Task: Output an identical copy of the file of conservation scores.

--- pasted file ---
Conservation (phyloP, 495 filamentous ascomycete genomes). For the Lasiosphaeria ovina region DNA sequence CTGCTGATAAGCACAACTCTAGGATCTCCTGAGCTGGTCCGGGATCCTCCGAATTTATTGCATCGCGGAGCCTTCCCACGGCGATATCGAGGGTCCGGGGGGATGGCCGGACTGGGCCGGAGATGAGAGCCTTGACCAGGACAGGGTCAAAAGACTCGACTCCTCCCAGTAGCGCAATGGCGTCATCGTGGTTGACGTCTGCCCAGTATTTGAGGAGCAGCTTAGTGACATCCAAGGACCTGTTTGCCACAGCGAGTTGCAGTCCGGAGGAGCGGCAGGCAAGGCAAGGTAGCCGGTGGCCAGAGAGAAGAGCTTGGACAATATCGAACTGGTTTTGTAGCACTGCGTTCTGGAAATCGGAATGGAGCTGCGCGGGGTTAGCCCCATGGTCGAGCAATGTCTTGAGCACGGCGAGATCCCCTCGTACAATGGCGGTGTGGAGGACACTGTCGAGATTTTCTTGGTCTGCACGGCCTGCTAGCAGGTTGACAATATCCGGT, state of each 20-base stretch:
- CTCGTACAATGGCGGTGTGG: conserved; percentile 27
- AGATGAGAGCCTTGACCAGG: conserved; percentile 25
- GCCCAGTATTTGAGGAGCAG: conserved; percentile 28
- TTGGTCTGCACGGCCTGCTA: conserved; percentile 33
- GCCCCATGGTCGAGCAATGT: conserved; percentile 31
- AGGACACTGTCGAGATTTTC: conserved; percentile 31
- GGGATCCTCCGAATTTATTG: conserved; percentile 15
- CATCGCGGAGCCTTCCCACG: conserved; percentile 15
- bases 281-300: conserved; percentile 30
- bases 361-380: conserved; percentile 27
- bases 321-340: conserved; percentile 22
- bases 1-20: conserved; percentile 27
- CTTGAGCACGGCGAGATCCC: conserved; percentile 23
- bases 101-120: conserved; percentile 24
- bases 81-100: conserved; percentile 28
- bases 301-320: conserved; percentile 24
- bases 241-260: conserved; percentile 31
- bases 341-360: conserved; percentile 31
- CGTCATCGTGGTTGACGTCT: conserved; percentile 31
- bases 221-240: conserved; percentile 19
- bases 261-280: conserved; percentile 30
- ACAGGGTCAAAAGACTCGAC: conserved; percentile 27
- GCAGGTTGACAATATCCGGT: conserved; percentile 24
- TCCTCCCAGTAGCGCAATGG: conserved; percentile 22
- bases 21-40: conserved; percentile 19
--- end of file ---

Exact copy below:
Conservation (phyloP, 495 filamentous ascomycete genomes). For the Lasiosphaeria ovina region DNA sequence CTGCTGATAAGCACAACTCTAGGATCTCCTGAGCTGGTCCGGGATCCTCCGAATTTATTGCATCGCGGAGCCTTCCCACGGCGATATCGAGGGTCCGGGGGGATGGCCGGACTGGGCCGGAGATGAGAGCCTTGACCAGGACAGGGTCAAAAGACTCGACTCCTCCCAGTAGCGCAATGGCGTCATCGTGGTTGACGTCTGCCCAGTATTTGAGGAGCAGCTTAGTGACATCCAAGGACCTGTTTGCCACAGCGAGTTGCAGTCCGGAGGAGCGGCAGGCAAGGCAAGGTAGCCGGTGGCCAGAGAGAAGAGCTTGGACAATATCGAACTGGTTTTGTAGCACTGCGTTCTGGAAATCGGAATGGAGCTGCGCGGGGTTAGCCCCATGGTCGAGCAATGTCTTGAGCACGGCGAGATCCCCTCGTACAATGGCGGTGTGGAGGACACTGTCGAGATTTTCTTGGTCTGCACGGCCTGCTAGCAGGTTGACAATATCCGGT, state of each 20-base stretch:
- CTCGTACAATGGCGGTGTGG: conserved; percentile 27
- AGATGAGAGCCTTGACCAGG: conserved; percentile 25
- GCCCAGTATTTGAGGAGCAG: conserved; percentile 28
- TTGGTCTGCACGGCCTGCTA: conserved; percentile 33
- GCCCCATGGTCGAGCAATGT: conserved; percentile 31
- AGGACACTGTCGAGATTTTC: conserved; percentile 31
- GGGATCCTCCGAATTTATTG: conserved; percentile 15
- CATCGCGGAGCCTTCCCACG: conserved; percentile 15
- bases 281-300: conserved; percentile 30
- bases 361-380: conserved; percentile 27
- bases 321-340: conserved; percentile 22
- bases 1-20: conserved; percentile 27
- CTTGAGCACGGCGAGATCCC: conserved; percentile 23
- bases 101-120: conserved; percentile 24
- bases 81-100: conserved; percentile 28
- bases 301-320: conserved; percentile 24
- bases 241-260: conserved; percentile 31
- bases 341-360: conserved; percentile 31
- CGTCATCGTGGTTGACGTCT: conserved; percentile 31
- bases 221-240: conserved; percentile 19
- bases 261-280: conserved; percentile 30
- ACAGGGTCAAAAGACTCGAC: conserved; percentile 27
- GCAGGTTGACAATATCCGGT: conserved; percentile 24
- TCCTCCCAGTAGCGCAATGG: conserved; percentile 22
- bases 21-40: conserved; percentile 19